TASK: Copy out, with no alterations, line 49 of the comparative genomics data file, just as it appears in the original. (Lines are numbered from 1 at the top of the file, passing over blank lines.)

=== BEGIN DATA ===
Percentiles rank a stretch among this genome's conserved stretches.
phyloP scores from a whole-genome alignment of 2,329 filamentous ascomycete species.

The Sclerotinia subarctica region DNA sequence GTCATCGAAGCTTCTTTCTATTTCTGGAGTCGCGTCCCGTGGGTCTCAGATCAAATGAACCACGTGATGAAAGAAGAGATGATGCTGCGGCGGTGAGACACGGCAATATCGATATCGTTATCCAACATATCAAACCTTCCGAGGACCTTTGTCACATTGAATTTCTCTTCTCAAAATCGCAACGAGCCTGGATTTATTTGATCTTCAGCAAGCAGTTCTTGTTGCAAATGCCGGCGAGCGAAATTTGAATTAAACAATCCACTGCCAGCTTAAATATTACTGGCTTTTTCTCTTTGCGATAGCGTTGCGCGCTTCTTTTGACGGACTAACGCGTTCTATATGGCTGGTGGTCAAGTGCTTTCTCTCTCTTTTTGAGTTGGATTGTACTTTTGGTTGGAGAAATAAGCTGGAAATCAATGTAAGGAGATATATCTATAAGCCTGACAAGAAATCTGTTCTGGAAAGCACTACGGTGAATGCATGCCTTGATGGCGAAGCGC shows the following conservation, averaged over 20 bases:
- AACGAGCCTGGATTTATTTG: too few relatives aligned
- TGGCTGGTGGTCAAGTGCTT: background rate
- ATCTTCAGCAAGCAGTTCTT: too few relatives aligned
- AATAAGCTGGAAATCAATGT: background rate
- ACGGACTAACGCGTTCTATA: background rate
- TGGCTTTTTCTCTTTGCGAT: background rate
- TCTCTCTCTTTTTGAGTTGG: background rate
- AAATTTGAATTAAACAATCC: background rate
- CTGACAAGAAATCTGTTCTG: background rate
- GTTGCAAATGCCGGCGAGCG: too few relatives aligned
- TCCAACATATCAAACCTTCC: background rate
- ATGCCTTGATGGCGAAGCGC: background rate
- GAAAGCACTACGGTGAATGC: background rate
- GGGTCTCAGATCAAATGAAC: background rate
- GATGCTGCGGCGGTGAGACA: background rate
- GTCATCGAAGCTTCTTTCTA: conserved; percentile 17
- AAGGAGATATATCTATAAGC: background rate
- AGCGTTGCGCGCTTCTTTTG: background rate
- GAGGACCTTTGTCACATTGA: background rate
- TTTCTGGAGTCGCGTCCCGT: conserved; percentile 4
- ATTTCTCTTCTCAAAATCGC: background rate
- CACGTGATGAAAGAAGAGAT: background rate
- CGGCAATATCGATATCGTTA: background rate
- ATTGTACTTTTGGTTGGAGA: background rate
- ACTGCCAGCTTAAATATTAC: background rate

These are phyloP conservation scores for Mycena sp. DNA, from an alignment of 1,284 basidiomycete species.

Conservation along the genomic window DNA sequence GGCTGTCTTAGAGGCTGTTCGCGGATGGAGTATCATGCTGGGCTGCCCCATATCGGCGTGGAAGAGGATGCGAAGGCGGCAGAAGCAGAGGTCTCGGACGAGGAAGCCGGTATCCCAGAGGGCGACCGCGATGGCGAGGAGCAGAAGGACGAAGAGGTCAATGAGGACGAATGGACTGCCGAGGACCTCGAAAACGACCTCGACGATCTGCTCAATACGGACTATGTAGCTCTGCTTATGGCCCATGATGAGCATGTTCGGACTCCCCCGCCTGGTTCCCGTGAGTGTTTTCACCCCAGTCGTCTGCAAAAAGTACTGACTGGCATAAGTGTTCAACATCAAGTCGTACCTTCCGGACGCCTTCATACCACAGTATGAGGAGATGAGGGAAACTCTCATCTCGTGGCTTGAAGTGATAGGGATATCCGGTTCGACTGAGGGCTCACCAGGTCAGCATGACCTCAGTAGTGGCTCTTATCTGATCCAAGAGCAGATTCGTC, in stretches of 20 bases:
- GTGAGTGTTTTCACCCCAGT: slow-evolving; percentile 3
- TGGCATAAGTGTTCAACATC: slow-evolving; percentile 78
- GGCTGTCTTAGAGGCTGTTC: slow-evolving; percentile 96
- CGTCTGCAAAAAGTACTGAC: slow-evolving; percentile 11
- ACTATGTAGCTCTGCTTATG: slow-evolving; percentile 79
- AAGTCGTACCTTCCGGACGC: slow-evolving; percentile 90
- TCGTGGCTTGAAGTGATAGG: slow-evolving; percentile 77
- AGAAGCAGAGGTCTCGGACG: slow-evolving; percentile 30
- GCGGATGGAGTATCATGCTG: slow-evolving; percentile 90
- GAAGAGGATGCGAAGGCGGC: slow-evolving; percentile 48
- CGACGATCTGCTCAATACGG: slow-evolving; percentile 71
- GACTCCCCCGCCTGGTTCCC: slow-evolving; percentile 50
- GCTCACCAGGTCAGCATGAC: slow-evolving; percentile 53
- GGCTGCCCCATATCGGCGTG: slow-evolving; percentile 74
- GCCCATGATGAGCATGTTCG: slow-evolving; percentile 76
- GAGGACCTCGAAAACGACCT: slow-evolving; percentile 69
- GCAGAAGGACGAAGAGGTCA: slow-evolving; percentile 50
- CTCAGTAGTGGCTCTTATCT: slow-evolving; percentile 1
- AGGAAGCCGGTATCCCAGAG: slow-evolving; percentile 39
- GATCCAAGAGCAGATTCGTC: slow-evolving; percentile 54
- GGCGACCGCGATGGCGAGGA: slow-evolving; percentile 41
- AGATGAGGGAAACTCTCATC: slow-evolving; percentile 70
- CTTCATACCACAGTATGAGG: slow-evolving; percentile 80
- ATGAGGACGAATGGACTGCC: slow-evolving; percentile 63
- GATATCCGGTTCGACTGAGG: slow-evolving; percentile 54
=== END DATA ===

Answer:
- AGGAAGCCGGTATCCCAGAG: slow-evolving; percentile 39